The dissent also errs in claiming that "[r]eligious organizations exist to foster the interests of persons subscribing to the same religious faith. Not so of for-profit corporations." In making this argument, the dissent minimizes the way in which American families who wish to practice their faith while at the same time making a living can do so. Such a view in essence tells those of faith who wish to also make a living that they must keep their faith out of decisions regarding how they support themselves and their families, or be forced to violate their conscience. Justice Ginsburg's view that "religious organizations exist to serve a community of believers," and nothing more, inaccurately explains the purpose and essence of religious organizations. For such organizations also exist as a natural outpouring and expression of religious faith. So do for-profit entities. Thus, contrary to the thrust of Justice Ginsburg's argument, for-profit corporations can indeed serve religious ends. The dissent simply misunderstands the nature of religious practice. Justice Kennedy, however, does reveal a proper understanding of this connection between work and faith, noting that religious exercise includes "the right to express those beliefs and to establish one's religious (or nonreligious) self-definition in the political, civic, and economic life of our larger community," including how one makes a living.
Finally, the primary dissent also claims that in "incorporating a business . . . an individual separates herself from the entity and escapes personal responsibility for the entity's obligations." Yet in "incorporating a business," an individual does not excise religion from their life and simply shut off their deeply held beliefs from affecting the way they live in a free democratic society. The dissent tries to drive a wedge between religion and the rest of one's life - an impossible objective to achieve.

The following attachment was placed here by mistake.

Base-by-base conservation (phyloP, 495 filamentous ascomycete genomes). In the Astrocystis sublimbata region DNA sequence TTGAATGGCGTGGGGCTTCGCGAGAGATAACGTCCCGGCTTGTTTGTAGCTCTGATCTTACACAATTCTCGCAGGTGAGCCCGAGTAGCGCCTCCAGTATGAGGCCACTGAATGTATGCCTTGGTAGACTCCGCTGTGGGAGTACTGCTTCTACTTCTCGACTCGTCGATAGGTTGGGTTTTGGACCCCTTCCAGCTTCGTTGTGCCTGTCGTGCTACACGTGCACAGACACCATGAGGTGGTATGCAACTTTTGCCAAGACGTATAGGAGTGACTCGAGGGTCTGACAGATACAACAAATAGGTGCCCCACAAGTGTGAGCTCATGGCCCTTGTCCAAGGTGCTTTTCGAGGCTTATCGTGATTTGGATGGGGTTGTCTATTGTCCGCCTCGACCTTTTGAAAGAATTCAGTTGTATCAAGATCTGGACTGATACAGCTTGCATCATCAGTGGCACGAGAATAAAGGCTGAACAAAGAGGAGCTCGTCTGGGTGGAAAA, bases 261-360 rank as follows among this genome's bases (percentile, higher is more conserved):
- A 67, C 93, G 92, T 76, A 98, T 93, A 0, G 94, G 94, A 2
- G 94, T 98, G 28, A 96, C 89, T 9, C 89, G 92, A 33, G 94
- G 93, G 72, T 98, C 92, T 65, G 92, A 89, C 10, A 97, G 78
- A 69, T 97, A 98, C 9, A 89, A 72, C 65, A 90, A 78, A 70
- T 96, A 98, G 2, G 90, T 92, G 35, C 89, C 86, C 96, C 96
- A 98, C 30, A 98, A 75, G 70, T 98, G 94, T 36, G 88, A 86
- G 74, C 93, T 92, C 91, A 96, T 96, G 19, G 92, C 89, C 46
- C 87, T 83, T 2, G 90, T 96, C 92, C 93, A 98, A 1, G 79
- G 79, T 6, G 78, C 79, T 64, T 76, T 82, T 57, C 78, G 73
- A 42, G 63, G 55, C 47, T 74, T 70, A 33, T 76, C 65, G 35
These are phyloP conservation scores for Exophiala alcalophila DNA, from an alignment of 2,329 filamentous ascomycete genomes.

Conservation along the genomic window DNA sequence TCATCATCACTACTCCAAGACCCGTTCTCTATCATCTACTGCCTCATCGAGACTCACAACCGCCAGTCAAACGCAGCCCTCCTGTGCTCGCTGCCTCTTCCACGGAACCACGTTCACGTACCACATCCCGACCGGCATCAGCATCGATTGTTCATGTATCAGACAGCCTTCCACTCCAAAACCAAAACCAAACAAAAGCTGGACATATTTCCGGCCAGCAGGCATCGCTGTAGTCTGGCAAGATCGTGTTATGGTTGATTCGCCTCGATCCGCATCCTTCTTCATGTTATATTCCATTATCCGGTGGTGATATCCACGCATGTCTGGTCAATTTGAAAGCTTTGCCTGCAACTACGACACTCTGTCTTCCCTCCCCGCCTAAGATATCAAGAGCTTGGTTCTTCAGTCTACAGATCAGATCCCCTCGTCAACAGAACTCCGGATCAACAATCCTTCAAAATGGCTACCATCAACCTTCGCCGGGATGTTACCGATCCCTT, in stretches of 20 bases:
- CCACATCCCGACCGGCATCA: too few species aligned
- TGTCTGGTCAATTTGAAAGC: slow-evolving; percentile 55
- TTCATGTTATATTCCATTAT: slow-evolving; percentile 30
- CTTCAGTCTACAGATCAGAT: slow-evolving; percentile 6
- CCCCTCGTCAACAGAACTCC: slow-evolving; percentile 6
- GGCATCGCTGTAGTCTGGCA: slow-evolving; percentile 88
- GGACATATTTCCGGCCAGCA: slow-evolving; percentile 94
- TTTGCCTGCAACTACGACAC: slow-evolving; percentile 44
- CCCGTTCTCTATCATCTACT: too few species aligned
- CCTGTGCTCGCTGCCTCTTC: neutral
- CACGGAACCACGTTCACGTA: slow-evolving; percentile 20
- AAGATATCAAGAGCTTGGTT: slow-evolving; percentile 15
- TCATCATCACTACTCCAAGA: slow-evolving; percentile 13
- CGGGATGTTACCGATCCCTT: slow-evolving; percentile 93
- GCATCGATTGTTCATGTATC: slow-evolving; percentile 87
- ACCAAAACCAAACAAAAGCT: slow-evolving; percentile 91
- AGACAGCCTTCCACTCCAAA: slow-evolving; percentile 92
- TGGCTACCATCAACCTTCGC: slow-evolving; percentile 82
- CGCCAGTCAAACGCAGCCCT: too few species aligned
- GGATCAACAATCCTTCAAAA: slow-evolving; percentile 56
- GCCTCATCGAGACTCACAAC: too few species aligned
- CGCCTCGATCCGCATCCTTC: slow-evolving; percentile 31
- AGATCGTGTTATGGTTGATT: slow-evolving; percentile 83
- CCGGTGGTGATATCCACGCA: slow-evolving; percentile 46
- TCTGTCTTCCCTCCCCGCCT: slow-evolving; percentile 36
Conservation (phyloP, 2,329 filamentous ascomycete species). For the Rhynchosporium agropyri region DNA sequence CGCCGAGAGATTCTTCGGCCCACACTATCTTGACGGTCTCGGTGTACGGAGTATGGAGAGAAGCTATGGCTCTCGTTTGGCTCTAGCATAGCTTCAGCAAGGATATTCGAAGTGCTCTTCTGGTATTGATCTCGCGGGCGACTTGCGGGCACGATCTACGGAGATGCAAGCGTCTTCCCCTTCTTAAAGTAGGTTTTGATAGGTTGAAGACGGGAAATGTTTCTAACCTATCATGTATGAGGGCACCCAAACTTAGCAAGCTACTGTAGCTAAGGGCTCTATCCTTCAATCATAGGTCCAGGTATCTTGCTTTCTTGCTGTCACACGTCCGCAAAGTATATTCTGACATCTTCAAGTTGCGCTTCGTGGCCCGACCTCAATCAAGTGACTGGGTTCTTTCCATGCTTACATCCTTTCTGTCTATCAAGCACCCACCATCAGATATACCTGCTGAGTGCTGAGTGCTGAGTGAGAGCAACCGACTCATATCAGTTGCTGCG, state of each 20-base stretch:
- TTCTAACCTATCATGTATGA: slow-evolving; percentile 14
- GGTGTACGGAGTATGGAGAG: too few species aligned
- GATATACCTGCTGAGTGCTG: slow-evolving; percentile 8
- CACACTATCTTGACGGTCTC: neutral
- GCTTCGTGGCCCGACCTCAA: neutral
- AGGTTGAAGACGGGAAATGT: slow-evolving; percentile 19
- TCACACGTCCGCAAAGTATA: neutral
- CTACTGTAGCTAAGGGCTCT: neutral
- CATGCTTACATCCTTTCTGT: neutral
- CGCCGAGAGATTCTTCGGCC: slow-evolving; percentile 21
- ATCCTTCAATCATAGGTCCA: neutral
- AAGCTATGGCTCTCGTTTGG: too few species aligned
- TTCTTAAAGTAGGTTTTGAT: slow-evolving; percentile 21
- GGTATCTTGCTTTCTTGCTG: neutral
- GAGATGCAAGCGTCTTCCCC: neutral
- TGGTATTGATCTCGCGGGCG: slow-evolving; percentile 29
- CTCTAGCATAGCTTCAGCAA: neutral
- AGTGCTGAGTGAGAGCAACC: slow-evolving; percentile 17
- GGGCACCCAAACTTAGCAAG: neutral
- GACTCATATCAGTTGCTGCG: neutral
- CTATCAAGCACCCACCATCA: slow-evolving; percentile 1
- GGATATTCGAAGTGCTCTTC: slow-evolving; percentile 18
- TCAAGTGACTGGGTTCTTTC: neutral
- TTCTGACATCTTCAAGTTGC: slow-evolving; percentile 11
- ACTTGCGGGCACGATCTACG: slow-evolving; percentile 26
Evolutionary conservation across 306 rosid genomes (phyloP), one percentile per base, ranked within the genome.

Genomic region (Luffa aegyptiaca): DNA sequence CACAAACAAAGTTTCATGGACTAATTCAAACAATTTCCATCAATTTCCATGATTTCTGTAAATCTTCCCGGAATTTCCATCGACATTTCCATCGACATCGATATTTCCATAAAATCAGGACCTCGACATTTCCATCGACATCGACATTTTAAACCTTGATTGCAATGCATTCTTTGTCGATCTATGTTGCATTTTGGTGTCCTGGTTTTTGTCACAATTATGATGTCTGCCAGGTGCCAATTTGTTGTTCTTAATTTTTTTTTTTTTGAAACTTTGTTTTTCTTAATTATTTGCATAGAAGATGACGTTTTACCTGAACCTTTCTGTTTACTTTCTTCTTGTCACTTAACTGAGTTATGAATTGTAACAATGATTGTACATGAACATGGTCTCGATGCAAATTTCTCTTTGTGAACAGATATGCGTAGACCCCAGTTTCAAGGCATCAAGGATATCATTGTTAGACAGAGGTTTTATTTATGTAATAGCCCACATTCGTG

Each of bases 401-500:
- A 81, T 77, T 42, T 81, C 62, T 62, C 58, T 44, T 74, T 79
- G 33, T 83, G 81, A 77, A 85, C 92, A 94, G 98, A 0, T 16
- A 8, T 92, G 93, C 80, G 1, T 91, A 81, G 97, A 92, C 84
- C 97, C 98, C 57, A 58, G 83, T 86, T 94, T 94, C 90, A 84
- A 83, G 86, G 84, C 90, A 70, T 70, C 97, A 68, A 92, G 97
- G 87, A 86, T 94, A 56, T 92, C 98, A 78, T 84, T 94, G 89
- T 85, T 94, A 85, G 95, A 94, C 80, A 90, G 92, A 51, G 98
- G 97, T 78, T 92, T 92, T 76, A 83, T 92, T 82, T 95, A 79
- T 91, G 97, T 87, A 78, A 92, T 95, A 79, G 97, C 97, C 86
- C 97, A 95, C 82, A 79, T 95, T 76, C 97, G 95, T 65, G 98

Justice Alito responds well to the primary dissent, noting that "[f]urthering [corporations'] religious freedom also 'furthers individual religious freedom,'" for allowing "Hobby Lobby, Conestoga, and Mardel to assert RFRA claims protects the religious liberty of the Greens and the Hahns." He makes it clear that no wedge can fit between one's faith and one's business enterprise. It is impossible for the Greens and the Hahns to simply shut down beliefs which have long guided their lives from the very core of their being. To ask them to deny these beliefs simply denies their humanity. In holding that closely held for-profit corporations can exercise religion, the Court simply recognizes the inseparable nature of religion from informing all areas of a person's life. The Court not only reached the right result today with respect to for-profit entities being covered under RFRA, but it also reached the commonsense result.
In all this discussion of corporations and religion, it is important to remember that this decision featured a showdown between civil rights (those of the Green and Hahn families) and an overly intrusive government scheme. Americans' objections to such schemes, and the ability to seek judicial redress for their objections, lie at the core of American constitutional and civil rights jurisprudence. Americans' consciences must not be sacrificed on the altar of legislative (or agency) action merely because they also happen to want to make a profit.
Whether corporations are engaged in social responsibility programs, voluntary community initiatives, or religious practices, corporations have always done much more than just "make a profit." Whether the case features a Jewish butcher, a Muslim financier, or the Green family's decision to see their religious beliefs reflected in their business practices, corporations have always served to reflect the beliefs of the human beings behind them. The Court's ruling today simply recognizes this principle.
In the middle of its opinion, the Court rhetorically asks: "Is there any reason to think that the Congress that enacted such sweeping protection put small-business owners to the choice [of either giving up religious liberty or giving up the freedom to earn a living] that HHS suggests?" No, there is not. America has been built on the backs of small-business owning families like the Greens and the Hahns. Many of them are merely seeking to live free from government intrusion in accord with their beliefs without being forced to violate their consciences. That is not too much to ask. Thankfully the Court agreed.